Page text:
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Social Entrepreneurship in the Face of Covid-19 and How You Can Help

As Covid-19 has thrown the global economy into disarray, startups, particularly those with a social bent, have felt its impact uniquely. Any crisis would amplify pre-existing financial or organizational stressors, which puts startups at a disadvantage as they’re often “flying the plane while they build it”. But at Solve, we’ve seen innovators find their ways through this pandemic in unexpected ways, showing resourcefulness and grit—particularly when addressing the most pressing needs of their communities. In a survey of 66 Solver teams—innovators across industries and based all around the world—these key trends stood out:

All In It Together

Since the outbreak began, venture-backed startups have laid off thousands of workers. And while layoffs are primarily concentrated in a few industries, like restaurants and travel, nearly all early-stage ventures are in cash-preservation mode.

Similarly among our surveyed Solver teams, the impact was felt right away, with 32 percent reporting negative impacts three weeks into the shutdown, such as delayed partnerships, disrupted supply chains, and reduced capital investment. Reports abound of shifts to online learning and remote operation, as do mentions of supply chain disruptions, delayed growth, and lost funding.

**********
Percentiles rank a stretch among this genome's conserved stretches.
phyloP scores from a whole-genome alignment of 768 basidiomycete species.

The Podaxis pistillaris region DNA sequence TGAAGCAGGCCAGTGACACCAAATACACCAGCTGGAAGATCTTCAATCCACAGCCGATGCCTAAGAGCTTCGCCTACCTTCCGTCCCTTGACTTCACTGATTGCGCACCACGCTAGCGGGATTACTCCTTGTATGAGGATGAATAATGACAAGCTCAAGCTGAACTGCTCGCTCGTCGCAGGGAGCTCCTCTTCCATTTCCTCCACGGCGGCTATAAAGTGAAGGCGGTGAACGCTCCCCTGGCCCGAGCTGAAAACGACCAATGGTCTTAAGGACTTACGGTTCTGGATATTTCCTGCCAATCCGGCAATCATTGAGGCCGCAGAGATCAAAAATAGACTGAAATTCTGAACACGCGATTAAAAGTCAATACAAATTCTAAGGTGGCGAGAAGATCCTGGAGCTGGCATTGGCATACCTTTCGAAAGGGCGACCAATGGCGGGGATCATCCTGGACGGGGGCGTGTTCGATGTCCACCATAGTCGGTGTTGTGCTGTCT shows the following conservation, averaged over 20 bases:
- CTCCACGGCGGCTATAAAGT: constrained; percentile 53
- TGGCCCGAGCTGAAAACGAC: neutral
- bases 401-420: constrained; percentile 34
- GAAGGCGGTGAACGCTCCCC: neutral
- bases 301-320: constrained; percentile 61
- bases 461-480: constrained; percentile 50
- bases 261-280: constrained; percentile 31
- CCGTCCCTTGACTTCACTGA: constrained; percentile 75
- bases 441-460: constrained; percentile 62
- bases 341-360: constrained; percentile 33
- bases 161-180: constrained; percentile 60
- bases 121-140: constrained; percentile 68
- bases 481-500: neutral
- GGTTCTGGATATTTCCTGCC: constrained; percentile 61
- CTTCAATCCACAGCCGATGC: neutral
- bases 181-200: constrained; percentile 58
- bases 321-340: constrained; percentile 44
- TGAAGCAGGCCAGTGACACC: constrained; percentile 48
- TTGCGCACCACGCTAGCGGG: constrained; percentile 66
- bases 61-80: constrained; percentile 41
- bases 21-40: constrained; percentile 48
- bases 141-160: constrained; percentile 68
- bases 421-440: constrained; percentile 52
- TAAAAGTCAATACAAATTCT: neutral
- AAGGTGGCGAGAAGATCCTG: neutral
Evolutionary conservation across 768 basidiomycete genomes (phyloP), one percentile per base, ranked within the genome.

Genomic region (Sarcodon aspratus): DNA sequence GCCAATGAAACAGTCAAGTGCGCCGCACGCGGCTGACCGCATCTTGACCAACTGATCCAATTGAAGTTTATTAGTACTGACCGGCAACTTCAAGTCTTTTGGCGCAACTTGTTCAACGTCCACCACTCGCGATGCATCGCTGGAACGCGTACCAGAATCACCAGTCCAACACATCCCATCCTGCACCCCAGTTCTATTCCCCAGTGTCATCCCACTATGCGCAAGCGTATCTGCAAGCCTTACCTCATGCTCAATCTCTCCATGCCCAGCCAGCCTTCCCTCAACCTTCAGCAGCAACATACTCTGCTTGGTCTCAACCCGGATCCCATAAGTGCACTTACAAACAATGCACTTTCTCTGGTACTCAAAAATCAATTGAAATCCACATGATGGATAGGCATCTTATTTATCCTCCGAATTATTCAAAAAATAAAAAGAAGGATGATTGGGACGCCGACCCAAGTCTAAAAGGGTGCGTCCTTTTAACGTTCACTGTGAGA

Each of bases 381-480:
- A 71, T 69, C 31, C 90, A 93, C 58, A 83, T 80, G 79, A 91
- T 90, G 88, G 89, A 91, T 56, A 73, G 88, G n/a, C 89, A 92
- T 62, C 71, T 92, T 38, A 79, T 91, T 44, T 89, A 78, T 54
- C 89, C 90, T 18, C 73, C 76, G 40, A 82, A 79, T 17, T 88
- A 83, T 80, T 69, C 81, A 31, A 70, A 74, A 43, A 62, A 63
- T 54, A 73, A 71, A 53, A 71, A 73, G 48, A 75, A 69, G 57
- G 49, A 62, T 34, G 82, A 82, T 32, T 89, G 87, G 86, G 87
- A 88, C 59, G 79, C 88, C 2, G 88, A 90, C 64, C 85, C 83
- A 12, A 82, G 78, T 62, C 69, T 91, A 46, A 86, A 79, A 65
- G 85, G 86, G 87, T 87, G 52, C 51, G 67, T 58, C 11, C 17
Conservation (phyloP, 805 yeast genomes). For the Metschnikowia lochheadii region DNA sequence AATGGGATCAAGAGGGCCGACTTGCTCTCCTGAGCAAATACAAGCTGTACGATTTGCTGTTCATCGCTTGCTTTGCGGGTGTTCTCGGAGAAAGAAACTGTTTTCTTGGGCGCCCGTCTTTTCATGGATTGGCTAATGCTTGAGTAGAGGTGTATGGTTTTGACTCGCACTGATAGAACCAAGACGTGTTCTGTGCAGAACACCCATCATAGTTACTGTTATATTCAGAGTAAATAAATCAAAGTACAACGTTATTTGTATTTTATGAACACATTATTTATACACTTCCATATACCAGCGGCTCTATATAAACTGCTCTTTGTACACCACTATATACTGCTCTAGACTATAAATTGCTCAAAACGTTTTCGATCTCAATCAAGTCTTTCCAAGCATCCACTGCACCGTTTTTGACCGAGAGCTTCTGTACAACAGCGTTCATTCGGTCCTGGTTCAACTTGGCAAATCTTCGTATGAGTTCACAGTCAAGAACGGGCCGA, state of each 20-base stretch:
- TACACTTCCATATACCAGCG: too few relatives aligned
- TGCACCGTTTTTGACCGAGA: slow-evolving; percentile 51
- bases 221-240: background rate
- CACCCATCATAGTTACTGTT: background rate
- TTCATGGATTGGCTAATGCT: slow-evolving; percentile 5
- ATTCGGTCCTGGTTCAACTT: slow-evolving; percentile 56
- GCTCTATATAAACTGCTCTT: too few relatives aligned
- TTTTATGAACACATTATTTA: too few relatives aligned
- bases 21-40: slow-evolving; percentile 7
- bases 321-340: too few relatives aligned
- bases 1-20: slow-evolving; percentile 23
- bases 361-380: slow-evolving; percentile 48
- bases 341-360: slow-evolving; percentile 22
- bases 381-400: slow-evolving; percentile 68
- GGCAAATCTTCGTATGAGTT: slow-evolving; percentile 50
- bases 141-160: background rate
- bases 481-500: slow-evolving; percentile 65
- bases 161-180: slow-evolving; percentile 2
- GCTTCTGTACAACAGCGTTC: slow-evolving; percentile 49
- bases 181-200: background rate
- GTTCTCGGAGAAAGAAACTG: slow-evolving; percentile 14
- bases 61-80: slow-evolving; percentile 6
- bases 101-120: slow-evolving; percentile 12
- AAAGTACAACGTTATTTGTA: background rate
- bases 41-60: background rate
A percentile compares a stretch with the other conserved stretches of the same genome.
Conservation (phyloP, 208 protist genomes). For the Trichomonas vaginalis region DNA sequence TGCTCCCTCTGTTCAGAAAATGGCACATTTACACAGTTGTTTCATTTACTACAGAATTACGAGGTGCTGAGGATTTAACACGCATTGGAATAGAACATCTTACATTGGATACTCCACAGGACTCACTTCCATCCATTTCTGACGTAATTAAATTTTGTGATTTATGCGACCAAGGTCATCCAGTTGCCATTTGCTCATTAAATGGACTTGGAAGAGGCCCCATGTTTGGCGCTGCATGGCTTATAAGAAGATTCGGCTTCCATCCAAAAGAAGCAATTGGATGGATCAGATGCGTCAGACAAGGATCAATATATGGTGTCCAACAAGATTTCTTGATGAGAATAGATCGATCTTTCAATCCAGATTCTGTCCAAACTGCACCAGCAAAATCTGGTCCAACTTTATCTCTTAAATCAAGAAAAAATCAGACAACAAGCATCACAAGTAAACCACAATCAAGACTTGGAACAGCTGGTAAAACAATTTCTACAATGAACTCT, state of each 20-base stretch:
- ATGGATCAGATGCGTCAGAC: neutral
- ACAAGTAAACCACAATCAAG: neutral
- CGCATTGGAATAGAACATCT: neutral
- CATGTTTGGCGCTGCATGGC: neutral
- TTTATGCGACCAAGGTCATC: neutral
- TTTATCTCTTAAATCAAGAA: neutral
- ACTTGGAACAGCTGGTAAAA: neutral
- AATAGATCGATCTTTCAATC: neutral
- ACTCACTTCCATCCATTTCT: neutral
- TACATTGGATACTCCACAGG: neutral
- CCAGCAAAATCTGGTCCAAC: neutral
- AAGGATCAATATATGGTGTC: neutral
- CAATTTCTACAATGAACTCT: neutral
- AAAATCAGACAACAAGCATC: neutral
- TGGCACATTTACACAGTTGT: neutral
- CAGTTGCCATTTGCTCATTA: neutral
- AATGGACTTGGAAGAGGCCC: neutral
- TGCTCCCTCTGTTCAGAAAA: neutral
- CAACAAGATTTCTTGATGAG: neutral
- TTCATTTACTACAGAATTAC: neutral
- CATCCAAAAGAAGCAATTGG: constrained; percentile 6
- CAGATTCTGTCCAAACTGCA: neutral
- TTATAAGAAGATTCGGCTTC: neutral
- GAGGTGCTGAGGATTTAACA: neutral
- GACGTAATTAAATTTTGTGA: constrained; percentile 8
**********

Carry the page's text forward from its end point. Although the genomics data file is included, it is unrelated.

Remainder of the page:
While the wider startup world is seeing similar patterns, for social entrepreneurs, the stakes are high. It’s not just the bottom line that’s at stake, but the very social mission that’s in jeopardy. And social entrepreneurs report the same kind of impact, indiscriminately of their status as non or for-profit.

Riding the Growth Wave

Perhaps not surprisingly, innovators in healthcare and edtech have seen a surge in demand. Indeed, many Solver teams from our Health and Learning Challenges report growth in their business during the pandemic. This presents its own challenges, requiring founders to scale operations at unprecedented speeds to meet critical needs in a tepid investment climate. 

Among these is Solver Ruangguru, a digital bootcamp that enables dropped-out youth in Indonesia to pass exams and access jobs in the formal economy. Ruangguru raised its Series C at the end of 2019 and has continued to scale up as quarantined or unemployed students tune in. “On the first day of the online school, over 1.5 million students tuned in,” said Iman Usman, Co-Founder and Chief Product Officer of Ruangguru. “For the past two weeks since we started the initiative, over 5 million students participated. Over 300,000 college students and workers took our free online training in two weeks.”

Similarly, Solver Poket’s supply chain platform has become a tool for increasing access to healthcare and distributing personal protective equipment (PPE). Others focused on digital learning and upskilling, like OneSky Caregiver Training and Century Tech, have seen surges in demand, too.

Pivoting to Serve New Needs

For innovators with core capabilities or products that didn’t immediately meet the changing demands of customers in lockdown, a quick pivot may be the only road to survival. And for social entrepreneurs in particular—especially those coming from, or serving, the most impacted communities, the margin for error has only gotten narrower.

Indeed, the vast majority of the Solver teams we surveyed, had already pivoted in April to provide solutions in response to the crisis. These innovators are working to address the pandemic’s devastating effects on human health, the economy, and education.